‘The case Jaloud v. the Netherlands (application no. 47708/08) concerned the investigation by the Netherlands authorities into the circumstances surrounding the death of an Iraqi civilian who died of gunshot wounds in Iraq in April 2004 in an incident involving Netherlands Royal Army personnel. The Grand Chamber of the European Court of Human Rights held, unanimously, that there had been a violation of Article 2 (right to life – procedural obligations) of the European Convention on Human Rights, with respect to the failure of the Netherlands authorities to carry out an effective investigation into the death of Mr Jaloud’s son.
The Court established that the complaint about the investigation into the incident – which had occurred in an area under the command of an officer of the armed forces of the United Kingdom – fell within the jurisdiction of the Netherlands within the meaning of Article 1 of the Convention (contract parties’ obligation to respect the rights guaranteed in the Convention). The Court noted in particular that the Netherlands had retained full command over its military personnel in Iraq.
The Court came to the conclusion that the investigation had been characterised by severe shortcomings, which had made it ineffective. In particular, records of important witness statements had not been submitted to the judicial authorities. No precautions against collusion had been taken before questioning the Netherlands Army officer who had fired at the car carrying the victim, and the autopsy of the victim’s body had been inadequate.’
During a peacekeeping operation, a man(the victim) was fatally killed by a Netherlands Royal Army officer in 2004 on the territory of southern Iraq, occupied by the UK. The victim is a civilian.In 2007, the father of the victim applied to the Netherlands requiring the officer to be investigated and prosecuted. However, the Netherlands prosecutor rejected to accede the request. The father appealed. The Court of Appeal ruled that the prosecutor had rightfully rejected the investigation and prosecution, as “the Netherlands troops had not exercised effective authority in Iraq” and “the Convention(ECHR) did not bind Netherlands’ troops in Iraq”.(Obviously, Iraq is not a member of the ECHR) The rejection of prosecution is not a violation of Article 2 of the European Convention of the Human Rights. Later on, the father of the victim made application to the European Court of Human Rights, stating that the Netherlands violated its obligation under Article 2 of the ECHR regarding the right to life.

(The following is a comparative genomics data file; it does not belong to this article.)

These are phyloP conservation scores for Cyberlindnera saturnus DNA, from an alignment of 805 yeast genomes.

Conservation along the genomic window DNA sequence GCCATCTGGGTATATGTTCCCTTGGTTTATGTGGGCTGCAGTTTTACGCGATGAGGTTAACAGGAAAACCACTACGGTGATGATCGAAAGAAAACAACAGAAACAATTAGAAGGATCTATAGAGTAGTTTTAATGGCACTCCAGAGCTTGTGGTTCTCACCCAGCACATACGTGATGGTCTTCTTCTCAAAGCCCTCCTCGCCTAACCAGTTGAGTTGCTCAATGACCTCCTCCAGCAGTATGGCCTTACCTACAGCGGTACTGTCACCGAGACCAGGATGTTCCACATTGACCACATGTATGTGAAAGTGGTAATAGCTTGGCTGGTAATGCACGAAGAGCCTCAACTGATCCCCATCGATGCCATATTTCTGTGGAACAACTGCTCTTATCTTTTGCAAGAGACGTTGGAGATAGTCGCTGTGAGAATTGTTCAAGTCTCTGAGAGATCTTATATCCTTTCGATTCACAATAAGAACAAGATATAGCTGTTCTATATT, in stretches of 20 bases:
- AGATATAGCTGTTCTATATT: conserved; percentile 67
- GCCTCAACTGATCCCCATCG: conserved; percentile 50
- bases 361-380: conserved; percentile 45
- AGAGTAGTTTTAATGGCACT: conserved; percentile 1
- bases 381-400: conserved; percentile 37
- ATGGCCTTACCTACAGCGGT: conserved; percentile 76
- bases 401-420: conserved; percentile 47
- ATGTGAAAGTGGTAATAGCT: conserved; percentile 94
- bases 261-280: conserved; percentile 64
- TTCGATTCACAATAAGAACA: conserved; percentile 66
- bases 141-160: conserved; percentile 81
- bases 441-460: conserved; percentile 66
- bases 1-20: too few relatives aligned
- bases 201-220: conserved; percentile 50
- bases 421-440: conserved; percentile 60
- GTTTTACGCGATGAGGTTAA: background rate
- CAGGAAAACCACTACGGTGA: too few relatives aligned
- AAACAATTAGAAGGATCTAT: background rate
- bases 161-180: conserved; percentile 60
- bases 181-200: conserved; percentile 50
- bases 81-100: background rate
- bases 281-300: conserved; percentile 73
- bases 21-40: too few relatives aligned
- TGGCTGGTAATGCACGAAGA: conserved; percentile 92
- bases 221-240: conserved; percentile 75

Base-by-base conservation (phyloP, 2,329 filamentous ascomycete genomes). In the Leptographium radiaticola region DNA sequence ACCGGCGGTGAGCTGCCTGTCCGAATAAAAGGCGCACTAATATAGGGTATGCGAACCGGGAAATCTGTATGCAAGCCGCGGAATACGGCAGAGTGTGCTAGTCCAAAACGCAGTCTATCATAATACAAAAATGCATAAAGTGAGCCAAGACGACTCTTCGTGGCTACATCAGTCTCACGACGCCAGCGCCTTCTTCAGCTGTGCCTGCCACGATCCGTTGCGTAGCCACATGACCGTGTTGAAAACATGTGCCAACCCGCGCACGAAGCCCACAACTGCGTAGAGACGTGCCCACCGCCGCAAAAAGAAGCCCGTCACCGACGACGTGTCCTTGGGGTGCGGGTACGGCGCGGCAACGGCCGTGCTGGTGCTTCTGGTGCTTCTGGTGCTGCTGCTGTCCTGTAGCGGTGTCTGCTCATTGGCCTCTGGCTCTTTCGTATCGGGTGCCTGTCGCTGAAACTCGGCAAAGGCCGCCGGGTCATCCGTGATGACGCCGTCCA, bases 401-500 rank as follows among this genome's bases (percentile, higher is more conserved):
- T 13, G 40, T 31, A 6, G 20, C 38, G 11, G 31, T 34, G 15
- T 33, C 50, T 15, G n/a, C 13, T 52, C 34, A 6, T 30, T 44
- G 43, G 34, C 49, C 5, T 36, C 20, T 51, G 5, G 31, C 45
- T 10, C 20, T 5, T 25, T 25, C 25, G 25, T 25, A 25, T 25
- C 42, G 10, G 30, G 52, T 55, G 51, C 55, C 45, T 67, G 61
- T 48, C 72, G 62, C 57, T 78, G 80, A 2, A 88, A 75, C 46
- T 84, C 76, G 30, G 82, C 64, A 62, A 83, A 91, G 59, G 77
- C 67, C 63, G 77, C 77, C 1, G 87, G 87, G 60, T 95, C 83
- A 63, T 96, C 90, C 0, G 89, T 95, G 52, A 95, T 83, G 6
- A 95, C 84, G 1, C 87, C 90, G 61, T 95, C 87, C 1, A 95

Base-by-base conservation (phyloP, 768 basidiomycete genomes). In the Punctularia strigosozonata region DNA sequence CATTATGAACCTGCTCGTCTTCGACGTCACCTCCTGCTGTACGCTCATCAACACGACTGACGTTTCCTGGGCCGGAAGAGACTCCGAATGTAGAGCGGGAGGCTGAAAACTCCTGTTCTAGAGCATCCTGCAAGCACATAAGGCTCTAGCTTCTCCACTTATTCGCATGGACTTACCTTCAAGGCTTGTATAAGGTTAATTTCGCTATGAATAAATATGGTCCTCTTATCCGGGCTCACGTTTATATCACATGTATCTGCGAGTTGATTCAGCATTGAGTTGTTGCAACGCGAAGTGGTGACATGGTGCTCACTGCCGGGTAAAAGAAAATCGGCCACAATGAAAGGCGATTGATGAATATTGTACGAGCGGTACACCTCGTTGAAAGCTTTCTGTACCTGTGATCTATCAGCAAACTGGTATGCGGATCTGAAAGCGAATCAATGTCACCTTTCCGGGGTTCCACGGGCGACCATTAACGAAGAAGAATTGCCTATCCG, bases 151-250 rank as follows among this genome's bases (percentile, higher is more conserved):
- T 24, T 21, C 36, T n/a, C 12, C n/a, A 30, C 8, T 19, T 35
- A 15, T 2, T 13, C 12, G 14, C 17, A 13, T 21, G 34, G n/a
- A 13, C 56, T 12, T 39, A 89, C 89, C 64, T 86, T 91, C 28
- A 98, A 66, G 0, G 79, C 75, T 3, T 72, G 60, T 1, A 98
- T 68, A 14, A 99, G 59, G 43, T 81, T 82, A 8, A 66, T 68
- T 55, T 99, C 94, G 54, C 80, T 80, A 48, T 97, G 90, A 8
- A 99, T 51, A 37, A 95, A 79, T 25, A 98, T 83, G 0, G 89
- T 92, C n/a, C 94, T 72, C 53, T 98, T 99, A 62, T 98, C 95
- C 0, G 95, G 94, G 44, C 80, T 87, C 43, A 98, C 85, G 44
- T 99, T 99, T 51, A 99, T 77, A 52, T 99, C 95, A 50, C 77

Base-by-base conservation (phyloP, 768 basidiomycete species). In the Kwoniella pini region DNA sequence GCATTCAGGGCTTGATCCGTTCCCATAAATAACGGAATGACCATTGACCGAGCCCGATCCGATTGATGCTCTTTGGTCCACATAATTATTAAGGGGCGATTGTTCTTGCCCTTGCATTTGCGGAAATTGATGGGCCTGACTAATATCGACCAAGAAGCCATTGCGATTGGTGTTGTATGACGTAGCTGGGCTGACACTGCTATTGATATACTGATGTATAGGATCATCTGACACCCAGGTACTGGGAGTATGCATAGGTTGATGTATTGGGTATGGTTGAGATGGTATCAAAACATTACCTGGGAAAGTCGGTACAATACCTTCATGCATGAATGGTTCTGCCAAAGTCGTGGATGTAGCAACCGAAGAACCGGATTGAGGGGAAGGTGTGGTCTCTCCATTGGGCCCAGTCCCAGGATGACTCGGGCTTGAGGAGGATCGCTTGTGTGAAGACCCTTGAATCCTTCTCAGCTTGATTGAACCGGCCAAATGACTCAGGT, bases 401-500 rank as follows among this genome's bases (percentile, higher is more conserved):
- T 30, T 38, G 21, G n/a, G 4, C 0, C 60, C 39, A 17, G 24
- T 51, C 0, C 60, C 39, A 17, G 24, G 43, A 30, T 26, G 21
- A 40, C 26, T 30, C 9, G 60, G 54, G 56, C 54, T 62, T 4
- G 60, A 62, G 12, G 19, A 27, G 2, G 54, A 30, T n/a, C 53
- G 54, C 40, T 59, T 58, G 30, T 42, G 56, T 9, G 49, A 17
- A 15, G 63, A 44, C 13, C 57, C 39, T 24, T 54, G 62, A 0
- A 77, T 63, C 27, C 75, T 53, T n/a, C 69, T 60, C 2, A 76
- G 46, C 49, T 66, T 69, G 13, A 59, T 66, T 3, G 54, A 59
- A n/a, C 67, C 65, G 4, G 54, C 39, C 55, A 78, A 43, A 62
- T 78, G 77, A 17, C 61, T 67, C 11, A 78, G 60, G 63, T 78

This case is very interesting in two aspects.
In international law, there was overall control test (ICJ) and effective control test (ICTY-Tadic case) for the exercise jurisdiction. However, the ECtHR rendered its decision in this case and put up another term, full command. What’s the difference? In addition, there is a problem regarding the extra-jurisdiction issue. What rule applies to the criminal behaviour under the situation that State A exercised its jurisdiction over the territory of State B, occupied by State C, for the international interest? Does this situation fall into the pre-existing legal institutions of international humanitarian law?